Dr. Matthew Rhoa is still haunted by one of his lowest moments as a physician. Several years ago, on the first leg of an international flight, he was just settling in for a nap when a flight attendant came on the public address system to ask, “Is there a doctor on the plane?”
Dr. Rhoa, who lives in San Francisco, didn’t push his call button. “As a gynecologist, I always waited for another doctor,” he said. “There’s never a need for a Pap smear at 30,000 feet.”
He fell asleep, only to be awakened an hour later by a second call for medical help. This time he answered, and at the back of the plane he found two anxious parents with their 18-month-old toddler, who had a cast on her broken leg and was crying inconsolably.
The girl’s toes were blue. Limbs can often swell in flight, and it was clear that the cast was much too tight. Dr. Rhoa slit the cast and pried it open. The girl stopped crying at once.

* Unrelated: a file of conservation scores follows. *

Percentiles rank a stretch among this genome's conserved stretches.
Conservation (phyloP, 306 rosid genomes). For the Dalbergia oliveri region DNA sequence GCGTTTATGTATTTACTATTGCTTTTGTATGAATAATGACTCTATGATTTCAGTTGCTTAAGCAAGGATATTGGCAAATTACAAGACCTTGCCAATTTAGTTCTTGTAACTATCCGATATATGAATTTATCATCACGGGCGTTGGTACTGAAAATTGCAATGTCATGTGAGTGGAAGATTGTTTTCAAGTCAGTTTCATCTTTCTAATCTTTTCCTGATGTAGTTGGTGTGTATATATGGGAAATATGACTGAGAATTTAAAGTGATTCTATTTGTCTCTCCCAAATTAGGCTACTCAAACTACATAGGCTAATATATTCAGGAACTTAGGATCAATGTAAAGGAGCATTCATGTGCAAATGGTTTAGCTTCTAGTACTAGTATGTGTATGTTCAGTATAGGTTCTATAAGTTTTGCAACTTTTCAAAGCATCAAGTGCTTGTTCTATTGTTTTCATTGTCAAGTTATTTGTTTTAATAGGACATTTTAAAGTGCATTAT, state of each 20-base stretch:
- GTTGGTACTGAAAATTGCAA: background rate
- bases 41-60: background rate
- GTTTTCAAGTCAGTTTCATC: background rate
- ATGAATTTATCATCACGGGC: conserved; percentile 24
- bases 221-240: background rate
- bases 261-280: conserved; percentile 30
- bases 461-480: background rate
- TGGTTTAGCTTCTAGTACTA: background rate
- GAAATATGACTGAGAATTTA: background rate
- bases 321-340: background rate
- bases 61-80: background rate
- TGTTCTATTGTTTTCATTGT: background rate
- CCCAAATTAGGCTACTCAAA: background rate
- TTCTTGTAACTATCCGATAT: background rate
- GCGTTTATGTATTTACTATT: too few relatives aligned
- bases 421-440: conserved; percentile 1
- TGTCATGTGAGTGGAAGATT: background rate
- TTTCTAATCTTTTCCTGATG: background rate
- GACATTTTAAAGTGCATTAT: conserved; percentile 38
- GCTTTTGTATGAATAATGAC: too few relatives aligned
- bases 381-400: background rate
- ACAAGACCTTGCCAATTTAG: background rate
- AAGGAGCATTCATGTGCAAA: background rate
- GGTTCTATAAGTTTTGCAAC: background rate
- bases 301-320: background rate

“I have been riddled by guilt to this day,” said Dr. Rhoa, who now promptly answers every call for medical help on a plane. “I never want that feeling again of a kid suffering like that when I could have done something sooner.”
Since the earliest days of commercial aviation, airlines have coped with medical emergencies in flight by calling on physicians who happen to be passengers. And as more people travel by air, the number of emergencies has risen accordingly.